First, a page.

Playing with JDBM (II)

I'm still doing some research on lightweight persistence for my desktop applications. I've been exploring JDBM in further detail: I'm able to do m:n relationships without too much hassle.

Since I don't like dependencies (not even with JDBM ;-)), I've built a tiny abstraction layer (sort of "DAOs for the desktop") that allows me to plug different persistence mechanisms. Just in case JDBM doesn't fit my needs.

Why I need M:N relationships

I'm not satisified at all with the way Mozilla (Internet Explorer) handles my bookmarks. The user interface is just too dumb. I'd like to store my bookmarks in some other different way. I'd like to assign a single bookmark to different keywords (tags). And, on the other side, I need that tags can be applied to different bookmarks. And I want to do that with a Swing application that may run locally without a network connection. An online, web-based application doesn't fit my needs either, because I don't have (or I'm not allowed to have) a permanent network connection.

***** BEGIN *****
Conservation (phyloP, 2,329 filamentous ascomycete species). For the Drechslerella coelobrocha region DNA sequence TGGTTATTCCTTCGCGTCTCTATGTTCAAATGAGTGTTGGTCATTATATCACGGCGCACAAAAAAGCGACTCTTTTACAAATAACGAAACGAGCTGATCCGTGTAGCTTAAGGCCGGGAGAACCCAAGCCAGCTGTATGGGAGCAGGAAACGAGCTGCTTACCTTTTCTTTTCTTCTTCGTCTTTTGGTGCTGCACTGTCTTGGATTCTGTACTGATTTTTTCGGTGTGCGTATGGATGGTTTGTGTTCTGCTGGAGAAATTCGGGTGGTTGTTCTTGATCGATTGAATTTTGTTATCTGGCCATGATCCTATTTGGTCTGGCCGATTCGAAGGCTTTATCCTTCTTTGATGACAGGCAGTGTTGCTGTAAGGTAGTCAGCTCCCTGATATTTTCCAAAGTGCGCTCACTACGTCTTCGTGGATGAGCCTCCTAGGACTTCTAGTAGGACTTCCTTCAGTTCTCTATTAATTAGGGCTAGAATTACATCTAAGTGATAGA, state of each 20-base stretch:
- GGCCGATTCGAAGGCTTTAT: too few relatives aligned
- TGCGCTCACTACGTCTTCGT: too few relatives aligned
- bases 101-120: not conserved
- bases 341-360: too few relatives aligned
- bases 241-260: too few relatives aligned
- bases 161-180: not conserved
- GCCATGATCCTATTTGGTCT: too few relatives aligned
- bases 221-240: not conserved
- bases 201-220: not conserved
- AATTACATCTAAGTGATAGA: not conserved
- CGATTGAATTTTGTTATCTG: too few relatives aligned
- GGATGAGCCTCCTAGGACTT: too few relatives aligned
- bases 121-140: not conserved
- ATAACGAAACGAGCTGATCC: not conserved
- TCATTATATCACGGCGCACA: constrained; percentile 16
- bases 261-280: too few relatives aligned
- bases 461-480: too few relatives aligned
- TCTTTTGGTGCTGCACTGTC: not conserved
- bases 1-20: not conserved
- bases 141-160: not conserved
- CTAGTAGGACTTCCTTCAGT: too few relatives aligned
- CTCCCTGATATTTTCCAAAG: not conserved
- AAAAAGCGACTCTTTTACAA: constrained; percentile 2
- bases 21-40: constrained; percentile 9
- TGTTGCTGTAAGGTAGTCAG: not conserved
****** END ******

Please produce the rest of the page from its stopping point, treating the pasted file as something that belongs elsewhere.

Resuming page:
So I have a M:N relationship between my list of bookmarks and my list of tags. That's why I need M:N relationships between these two entities.

And that's the reason why a simple persistence mechanism (such as XML storage or J2SE preferences) doesn't fit my needs. I need to be able to quickly retrieve the list of bookmarks for a given tag, or the list of tags for a given bookmark. Those operations need to be fast. Should be done by an offline application. Swing based (so I can run it from Windows and Linux and Solaris). And I don't want to bundle a whole RDBMS just for that. That's why I'm investigating JDBM (and several other lightweight persistence mechanisms, preferably object-oriented.

DAOs for the desktop

As you may know, the Sun Java Center released the Core J2EE Design Patterns a few years back. Among these patterns we had the Data Access Object pattern.

And I think the pattern fits nicely my desktop application, with some minor changes.

My bookmark manager application will have to CRUD bookmarks and CRUD tags, and must also be able to assign a tag to a bookmark (and the other way round) and deattach a tag from a bookmark (and the other way round) and search all tags for a given bookmark (and the other way round).